Protect Yourself from Ransomware [Updated]


Wanna Cry Screenshot

Wanna Cry Screenshot



On May 12, 2017 a new ransomware virus called WannaCry was unleashed and it wreaked havoc on Microsoft Windows systems.  Infected computers had their important files encrypted and the user was prompted to pay a ransom to the authors of the virus in order to recover their files.

As is common, the ransom for malware removal was demanded to be paid in Bitcoin. The amount to pay increases over time to encourage prompt transfer of funds.

In this instance the ransomware spread over a vulnerability in Microsoft Windows. The operating system security patch for this vulnerability had been released in March 2017 so if your systems were up to date you shouldn't have been impacted.



The sour truth is that if you're already infected it's too late. You can either pay the ransom or restore from backup.


To pay or not to pay?

This is always a tough call and depends on the value of your data. If you don't have a current backup it's your only choice. The malicious code writers don't have to send you a decryption key but they DO have a vested interest in doing so - word gets around pretty fast when your money just disappears.


You do have a backup, right?

A good backup system is a cheap insurance policy. The cost of your business being closed for an hour, a day or a week is usually far higher than the annual cost of a good backup. It can also mean the difference between business survival and closure.

The two main approaches to backups are file-based and snapshot-based. File-based backups can only recover your data and not the operating system. Snapshot-based backups are the most thorough and can restore an image of an entire server to a particular point in time.

The best solution is the snapshot method with individual file restore capability that also includes both on-site and cloud backups as we'll detail below.



It's best to approach IT security with a layered method. There is no magic bullet that will protect you from everything - the goal is to minimize your risk as much as possible by using multiple layers of defense.

The only person safe from ransomware

The only person safe from ransomware - and he's fictional (AMC's Better Call Saul)

Update, update, update

If you're not manually controlling Windows updates on your network with Windows Server Update Services (WSUS), at least turn on automatic updates for your workstations. WannaCry infections could have been completely prevented with this method.

The oft-forgotten threat vector is third-party software running on top of Windows. Simply visiting an infected web page or opening a malicious file can compromise your machine and your network.

The primary applications to stay on top of are Adobe Acrobat, Adobe Flash and Oracle Java. The importance of this can't be overstated - it can reduce your workstation infections by 80%. The new versions of these can be set to auto-update but will sometimes require a click by the end user if you're not centrally managing it.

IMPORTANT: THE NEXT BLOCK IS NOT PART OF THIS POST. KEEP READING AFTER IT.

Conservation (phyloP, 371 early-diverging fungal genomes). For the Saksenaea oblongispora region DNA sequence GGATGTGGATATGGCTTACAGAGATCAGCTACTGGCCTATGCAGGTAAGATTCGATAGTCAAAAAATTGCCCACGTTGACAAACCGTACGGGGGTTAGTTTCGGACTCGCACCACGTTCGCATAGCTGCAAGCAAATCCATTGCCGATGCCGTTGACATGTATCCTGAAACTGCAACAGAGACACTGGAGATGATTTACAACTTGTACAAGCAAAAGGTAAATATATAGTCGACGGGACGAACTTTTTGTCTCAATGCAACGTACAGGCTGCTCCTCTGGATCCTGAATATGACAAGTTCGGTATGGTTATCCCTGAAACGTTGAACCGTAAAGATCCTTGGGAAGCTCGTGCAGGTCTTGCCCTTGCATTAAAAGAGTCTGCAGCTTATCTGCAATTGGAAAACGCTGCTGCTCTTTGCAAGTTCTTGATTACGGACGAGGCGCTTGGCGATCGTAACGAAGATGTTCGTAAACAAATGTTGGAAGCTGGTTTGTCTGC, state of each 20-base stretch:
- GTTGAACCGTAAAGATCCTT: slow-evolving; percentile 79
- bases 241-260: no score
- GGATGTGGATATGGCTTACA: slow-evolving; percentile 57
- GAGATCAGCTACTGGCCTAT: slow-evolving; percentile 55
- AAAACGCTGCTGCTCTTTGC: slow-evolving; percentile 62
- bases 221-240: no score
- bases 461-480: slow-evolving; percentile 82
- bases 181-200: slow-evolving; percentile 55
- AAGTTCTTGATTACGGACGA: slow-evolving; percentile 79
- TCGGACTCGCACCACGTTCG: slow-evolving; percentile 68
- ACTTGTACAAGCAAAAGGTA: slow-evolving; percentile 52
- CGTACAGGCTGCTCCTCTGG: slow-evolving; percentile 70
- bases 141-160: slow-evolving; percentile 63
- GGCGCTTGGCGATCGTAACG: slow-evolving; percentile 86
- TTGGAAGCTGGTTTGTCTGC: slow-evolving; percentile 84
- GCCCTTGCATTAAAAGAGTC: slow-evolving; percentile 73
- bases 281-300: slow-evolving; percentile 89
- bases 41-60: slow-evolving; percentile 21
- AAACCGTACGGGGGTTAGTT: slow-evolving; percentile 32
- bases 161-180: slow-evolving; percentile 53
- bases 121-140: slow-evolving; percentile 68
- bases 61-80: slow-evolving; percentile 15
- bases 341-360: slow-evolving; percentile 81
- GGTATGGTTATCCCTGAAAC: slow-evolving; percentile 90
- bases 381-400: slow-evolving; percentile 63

Anti-spam and blocking attachments

Modern anti-virus suites have attachment scanning and detection of links to malicious sites. Often your email provider will scan for bad things also - Microsoft's Office 365 does this and they had WannaCry blocked very quickly. In many cases Microsoft has a speed advantage because of the huge number of installed users on Exchange Online and an even greater number of machines running Windows Defender anti-virus software.


Educate your employees

Most employees know by now not to open suspicious attachments or click on suspicious links but it's a good idea to remind them occasionally.

Additionally, advise them that if they see anything threatening or suspicious on their screen to turn off their PC in order to minimize the damage until someone can look at it. A quick picture with a cell phone before turning it off can help you here too.

We had one case when Cryptolocker first hit where an employee decided just to "deal with it on Monday" so it had the whole weekend to chew through the network shares and encrypt the data as fast as the hardware and network would allow.


Backup, backup, backup

This is your last line of defense and the most important one. Review your current backup plan and do a test restore on a periodic schedule. There is little worse than thinking you're secure and then realizing you've lost everything. It literally can be life or death for your business.

We like Datto's world-class backup solution which takes complete server snapshots and allows you to go back to any point in time in seconds. Datto backup is a hybrid model of on-premise (in your office) and cloud-based backups that also includes the ability to run the snapshots as a virtual machine in case of complete disaster. You can restore either individual files or entire servers from "bare metal."

We also recommend backing up the portions of your IT infrastructure that are in the cloud. This includes Office 365's Exchange Online, OneDrive for Business/Sharepoint and Azure file services.

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While you've never going to be safe from everything, the basics of protection are still the same as they always have been - update everything, educate your end users and BACK UP OBSESSIVELY.

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By |2017-05-14|News, Security|